Plus, almost none of that material is in the movie. That’s right, that religious stuff is censored out of the film. Nothing about the kids being named after Saints, nothing about the parent’s religion. And don’t tell me there was not time for it. In the film, the father is named John. The mother tells him, “John, talk to the boy”. Don’t tell me that the movie was just too fast paced to add an one extra syllable “Paul” which would have been a dead giveaway as to the father’s Catholic identity. There are one or two short references to the population suppression of Ender’s world, but not a single reference to its religious suppression. That’s right, the theme of religious repression in the novel is itself repressed in the film.

I can join much of the conservative world in decrying the intolerance of the left which tries to ban a movie like Ender’s Game, or I could be joined in exaltation about the failure of the effort to stop the film from being made. But from my standpoint, the saddest part of the whole sorry episode is that Card’s novel was great partly because it understood the ways in which tyrannies must war against God, and the way in which God, working through the individual human spirit can resist. It was, after all, John Paul who helped defeat the Soviets, and not any other pope after which Ender’s father was named.

But modern Hollywood does not see Christianity as a bulwark against tyranny, it’s a story that they just don’t have ears to hear, so they just can’t seem to have mouths to tell it, even when it’s the center of the story. What a pity; it reminds me of the bowdlerization of Bradbury’s Farhenheit 451, but that will have to wait for a future column.


Article originally published on

Jerry Bowyer is a Forbes contributor, contributing editor of, and Senior Fellow in Business Economics at The Center for Cultural Leadership.

Jerry has compiled an impressive record as a leading thinker in finance and economics. He worked as an auditor and a tax consultant with Arthur Anderson, as Vice President of the Beechwood Company which is the family office associated with Federated Investors, and has consulted in various privatization efforts for Allegheny County, Pennsylvania. He founded the influential economic think tank, the Allegheny Institute, and has lectured extensively at universities, businesses and civic groups.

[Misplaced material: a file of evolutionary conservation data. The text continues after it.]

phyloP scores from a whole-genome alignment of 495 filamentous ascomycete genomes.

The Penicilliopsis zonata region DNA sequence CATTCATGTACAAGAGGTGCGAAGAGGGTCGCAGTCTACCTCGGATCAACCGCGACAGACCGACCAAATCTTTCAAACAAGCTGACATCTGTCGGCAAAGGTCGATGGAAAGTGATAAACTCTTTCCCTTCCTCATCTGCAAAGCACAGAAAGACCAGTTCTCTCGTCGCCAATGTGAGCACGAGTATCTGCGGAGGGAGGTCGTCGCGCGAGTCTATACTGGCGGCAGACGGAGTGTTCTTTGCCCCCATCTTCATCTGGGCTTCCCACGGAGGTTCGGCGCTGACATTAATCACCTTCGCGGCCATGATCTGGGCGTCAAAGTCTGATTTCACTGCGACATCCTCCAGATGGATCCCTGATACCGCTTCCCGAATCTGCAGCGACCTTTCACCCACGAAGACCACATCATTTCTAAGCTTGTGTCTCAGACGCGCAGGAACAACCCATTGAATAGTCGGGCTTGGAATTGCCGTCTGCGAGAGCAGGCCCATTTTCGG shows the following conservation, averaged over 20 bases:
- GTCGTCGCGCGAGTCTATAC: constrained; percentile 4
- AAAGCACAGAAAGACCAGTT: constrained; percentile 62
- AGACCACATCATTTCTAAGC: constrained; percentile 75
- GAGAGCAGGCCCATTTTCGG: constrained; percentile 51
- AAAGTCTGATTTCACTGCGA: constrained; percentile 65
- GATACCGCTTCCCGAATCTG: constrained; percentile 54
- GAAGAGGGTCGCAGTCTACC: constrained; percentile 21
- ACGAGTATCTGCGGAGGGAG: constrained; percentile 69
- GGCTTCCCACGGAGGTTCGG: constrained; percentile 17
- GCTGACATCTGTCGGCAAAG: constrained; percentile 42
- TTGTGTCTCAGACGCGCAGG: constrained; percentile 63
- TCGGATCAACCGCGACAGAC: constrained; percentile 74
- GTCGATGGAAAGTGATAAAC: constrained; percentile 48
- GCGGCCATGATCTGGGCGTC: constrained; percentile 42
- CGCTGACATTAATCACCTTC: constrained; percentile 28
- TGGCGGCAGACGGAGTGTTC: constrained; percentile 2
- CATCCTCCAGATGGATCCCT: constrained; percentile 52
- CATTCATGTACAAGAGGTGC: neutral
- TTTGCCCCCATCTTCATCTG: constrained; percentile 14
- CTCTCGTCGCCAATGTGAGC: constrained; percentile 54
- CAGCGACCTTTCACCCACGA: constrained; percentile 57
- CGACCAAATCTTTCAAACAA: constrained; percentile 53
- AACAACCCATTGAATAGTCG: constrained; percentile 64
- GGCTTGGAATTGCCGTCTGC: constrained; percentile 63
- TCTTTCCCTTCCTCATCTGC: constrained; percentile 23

Jerry has been a member of three investment committees, among which is Benchmark Financial, Pittsburgh’s largest financial services firm. Jerry had been a regular commentator on Fox Business News and Fox News. He was formerly a CNBC Contributor, has guest-hosted “The Kudlow Report”, and has written for, National Review Online, and The Wall Street Journal, as well as many other publications. He is the author of The Bush Boom and more recently The Free Market Capitalist’s Survival Guide, published by HarperCollins. Jerry is the President of Bowyer Research.

Jerry consulted extensively with the Bush White House on matters pertaining to the recent economic crisis. He has been quoted in the New York Times, The Wall Street Journal, Forbes Magazine, The International Herald Tribune and various local newspapers. He has been a contributing editor of National Review Online, The New York Sun and Townhall Magazine. Jerry has hosted daily radio and TV programs and was one of the founding members of WQED’s On-Q Friday Roundtable. He has guest-hosted the Bill Bennett radio program as well as radio programs in Chicago, Dallas and Los Angeles.

Jerry is the former host of WorldView, a nationally syndicated Sunday-morning political talk show created on the model of Meet The Press. On WorldView, Jerry interviewed distinguished guests including the Vice President, Treasury Secretary, HUD Secretary, former Secretary of Sate Condoleezza Rice, former Presidential Advisor Carl Rove, former Attorney General Edwin Meese and publisher Steve Forbes.

Jerry has taught social ethics at Ottawa Theological Hall, public policy at Saint Vincent’s College, and guest lectured at Carnegie Mellon’s graduate Heinz School of Public Policy. In 1997 Jerry gave the commencement address at his alma mater, Robert Morris University. He was the youngest speaker in the history of the school, and the school received more requests for transcripts of Jerry’s speech than at any other time in its 120-year history.

Jerry lives in Pennsylvania with his wife, Susan, and the youngest five of their seven children.